As Bill de Blasio yesterday was talking up his plan to raise taxes on the city's wealthiest residents, Gov. Cuomo had just finished holding a conference call with reporters where he discussed his tax-cutting ideas for 2014.
Cuomo has created a tax relief commission headed by former State Comptroller Carl McCall, a Democrat, and former Gov. Pataki, a Republican who made a swath of tax cuts when he first took office in 1995. While Pataki is already pushing to cut the state's personal income tax, Cuomo is trying to tamp down that talk and focus instead on lowering business and property taxes in the state.
None of this anti-tax sentiment is good news for Mayor-elect de Blasio, who yesterday doubled down on his funding blueprint for universal pre-K, saying that he has no alternative plan besides raising the income tax – a move that must be approved by the state legislature and governor in Albany.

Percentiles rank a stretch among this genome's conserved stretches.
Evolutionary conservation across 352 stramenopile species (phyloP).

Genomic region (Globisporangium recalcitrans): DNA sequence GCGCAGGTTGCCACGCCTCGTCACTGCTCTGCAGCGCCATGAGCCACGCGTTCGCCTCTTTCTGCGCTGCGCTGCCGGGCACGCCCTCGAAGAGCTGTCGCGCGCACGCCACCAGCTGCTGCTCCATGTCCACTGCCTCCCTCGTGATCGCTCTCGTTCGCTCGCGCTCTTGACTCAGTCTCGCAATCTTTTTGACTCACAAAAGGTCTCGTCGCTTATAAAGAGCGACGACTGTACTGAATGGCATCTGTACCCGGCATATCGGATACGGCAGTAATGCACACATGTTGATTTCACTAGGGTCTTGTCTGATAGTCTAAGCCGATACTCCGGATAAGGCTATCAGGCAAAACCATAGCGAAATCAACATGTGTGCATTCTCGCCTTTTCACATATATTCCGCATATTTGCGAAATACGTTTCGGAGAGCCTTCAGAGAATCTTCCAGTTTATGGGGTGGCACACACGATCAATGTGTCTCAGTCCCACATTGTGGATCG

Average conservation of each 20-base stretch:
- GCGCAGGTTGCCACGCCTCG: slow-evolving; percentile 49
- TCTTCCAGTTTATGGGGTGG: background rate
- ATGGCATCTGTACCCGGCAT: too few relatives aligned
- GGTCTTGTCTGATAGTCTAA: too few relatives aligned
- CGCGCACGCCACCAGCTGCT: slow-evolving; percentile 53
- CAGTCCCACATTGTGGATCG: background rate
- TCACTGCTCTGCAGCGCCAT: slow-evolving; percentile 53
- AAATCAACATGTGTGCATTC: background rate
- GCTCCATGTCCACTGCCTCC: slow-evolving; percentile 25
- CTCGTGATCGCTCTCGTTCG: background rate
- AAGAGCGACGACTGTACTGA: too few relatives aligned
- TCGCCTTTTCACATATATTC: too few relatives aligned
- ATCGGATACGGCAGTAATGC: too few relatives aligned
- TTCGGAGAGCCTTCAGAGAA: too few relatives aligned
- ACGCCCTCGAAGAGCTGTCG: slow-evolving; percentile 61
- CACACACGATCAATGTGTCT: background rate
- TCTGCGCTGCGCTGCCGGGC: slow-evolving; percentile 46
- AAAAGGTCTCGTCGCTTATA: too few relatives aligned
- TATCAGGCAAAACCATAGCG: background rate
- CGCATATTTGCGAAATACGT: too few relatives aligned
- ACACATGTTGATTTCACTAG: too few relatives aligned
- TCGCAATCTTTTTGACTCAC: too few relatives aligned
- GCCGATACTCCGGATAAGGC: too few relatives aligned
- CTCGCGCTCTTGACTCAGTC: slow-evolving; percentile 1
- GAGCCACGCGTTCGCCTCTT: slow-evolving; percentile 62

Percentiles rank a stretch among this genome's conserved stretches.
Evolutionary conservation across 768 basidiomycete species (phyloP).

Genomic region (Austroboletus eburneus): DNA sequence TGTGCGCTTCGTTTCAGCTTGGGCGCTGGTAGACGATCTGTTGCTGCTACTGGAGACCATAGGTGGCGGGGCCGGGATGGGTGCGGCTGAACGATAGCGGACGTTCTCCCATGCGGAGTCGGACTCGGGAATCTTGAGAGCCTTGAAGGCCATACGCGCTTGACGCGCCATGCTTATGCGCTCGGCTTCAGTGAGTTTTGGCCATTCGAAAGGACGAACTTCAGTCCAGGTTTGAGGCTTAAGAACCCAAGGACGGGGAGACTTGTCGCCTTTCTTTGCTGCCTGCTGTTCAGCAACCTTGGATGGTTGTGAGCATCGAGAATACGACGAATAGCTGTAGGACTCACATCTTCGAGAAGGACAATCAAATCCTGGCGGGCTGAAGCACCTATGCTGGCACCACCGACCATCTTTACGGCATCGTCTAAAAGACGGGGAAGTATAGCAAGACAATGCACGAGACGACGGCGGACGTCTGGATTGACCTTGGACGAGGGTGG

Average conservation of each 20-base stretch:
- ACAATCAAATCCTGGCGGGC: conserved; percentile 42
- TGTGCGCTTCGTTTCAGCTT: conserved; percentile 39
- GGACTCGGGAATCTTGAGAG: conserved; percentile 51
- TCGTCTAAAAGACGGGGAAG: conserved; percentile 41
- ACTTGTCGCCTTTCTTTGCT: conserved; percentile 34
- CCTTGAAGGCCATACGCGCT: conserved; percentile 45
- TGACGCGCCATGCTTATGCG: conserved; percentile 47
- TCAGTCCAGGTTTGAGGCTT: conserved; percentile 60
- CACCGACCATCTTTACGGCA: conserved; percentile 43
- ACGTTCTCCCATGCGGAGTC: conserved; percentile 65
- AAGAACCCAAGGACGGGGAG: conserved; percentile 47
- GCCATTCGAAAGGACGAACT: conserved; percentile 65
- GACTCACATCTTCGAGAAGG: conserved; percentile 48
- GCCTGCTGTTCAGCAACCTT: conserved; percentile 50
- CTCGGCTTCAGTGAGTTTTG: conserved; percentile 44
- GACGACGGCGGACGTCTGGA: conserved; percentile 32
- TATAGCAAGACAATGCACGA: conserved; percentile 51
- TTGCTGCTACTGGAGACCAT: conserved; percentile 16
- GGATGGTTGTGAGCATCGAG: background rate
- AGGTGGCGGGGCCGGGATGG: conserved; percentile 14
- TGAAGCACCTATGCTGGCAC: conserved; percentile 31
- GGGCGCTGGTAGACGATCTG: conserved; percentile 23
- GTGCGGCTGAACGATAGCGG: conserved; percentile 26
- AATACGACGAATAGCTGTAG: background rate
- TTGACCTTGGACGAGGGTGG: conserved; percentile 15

There is a slim reed for de Blasio to embrace; while Cuomo has cut income taxes for most New Yorkers, he increased the rate on those making more than $1 million a year and couples making more than $2 million annually. Of course, de Blasio won't want to point out that Cuomo has increased taxes on the wealthy out of fear of enraging him but it's an argument for his supporters to make.
All of this promises to make January a fascinating month as de Blasio takes office and the legislature reconvenes in Albany. While talking taxes was a linchpin for getting a new mayor elected in New York City, it's a very different political climate across the state. And that's the climate that Andrew Cuomo lives in as he approaches his re-election campaign that's already getting underway.